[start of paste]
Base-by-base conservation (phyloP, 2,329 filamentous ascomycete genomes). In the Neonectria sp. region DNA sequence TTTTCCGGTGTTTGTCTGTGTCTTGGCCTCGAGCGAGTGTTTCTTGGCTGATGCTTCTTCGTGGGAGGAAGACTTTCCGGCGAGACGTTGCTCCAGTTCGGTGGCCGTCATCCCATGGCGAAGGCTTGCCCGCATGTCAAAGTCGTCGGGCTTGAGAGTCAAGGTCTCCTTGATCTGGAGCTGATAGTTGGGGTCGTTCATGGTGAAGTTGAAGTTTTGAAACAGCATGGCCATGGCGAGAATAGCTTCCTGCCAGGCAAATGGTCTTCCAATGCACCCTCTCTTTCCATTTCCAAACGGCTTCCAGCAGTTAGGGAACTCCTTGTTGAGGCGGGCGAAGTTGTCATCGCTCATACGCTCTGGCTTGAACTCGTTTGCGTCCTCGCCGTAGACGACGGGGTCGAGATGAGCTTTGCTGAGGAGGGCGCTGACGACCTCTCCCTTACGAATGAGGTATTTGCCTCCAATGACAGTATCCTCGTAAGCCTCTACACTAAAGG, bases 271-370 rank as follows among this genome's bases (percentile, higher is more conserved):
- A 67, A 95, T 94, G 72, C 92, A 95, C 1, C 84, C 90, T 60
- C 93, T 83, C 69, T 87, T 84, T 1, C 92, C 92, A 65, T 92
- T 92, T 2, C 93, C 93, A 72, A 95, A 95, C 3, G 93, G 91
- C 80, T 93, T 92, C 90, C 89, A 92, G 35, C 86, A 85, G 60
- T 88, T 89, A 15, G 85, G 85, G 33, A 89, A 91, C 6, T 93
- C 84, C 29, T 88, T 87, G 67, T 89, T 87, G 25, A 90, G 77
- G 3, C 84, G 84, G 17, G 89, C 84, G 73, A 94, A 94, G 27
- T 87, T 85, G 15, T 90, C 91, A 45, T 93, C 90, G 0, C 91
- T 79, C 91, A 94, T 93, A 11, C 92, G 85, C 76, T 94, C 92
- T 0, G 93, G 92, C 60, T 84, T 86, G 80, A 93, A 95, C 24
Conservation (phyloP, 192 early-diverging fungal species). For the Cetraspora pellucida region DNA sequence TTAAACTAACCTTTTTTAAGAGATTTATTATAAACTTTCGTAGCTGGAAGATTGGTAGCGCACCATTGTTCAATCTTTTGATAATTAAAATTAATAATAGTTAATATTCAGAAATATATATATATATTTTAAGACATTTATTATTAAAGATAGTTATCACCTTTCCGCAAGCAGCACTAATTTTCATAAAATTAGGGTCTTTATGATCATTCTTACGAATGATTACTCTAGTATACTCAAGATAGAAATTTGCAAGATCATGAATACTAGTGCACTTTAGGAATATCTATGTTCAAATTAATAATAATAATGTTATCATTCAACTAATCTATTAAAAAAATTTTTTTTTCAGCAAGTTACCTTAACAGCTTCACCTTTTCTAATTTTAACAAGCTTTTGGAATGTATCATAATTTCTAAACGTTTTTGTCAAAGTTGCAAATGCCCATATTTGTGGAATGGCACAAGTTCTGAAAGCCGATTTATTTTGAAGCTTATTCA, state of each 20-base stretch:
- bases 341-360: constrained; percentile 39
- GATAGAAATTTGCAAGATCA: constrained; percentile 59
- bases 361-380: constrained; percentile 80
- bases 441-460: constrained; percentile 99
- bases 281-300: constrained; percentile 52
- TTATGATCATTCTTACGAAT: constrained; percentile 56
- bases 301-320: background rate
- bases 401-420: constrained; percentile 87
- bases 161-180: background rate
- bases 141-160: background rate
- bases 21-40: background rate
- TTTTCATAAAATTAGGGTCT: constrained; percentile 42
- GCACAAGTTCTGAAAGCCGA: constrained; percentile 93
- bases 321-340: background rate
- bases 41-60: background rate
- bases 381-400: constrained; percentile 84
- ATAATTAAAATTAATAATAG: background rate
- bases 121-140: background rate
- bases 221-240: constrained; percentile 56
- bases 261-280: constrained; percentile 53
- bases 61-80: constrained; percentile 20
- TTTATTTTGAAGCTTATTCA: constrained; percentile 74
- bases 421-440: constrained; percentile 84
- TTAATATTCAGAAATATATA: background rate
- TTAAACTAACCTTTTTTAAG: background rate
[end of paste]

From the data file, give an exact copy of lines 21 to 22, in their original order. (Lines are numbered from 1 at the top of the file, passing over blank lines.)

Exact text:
- bases 161-180: background rate
- bases 141-160: background rate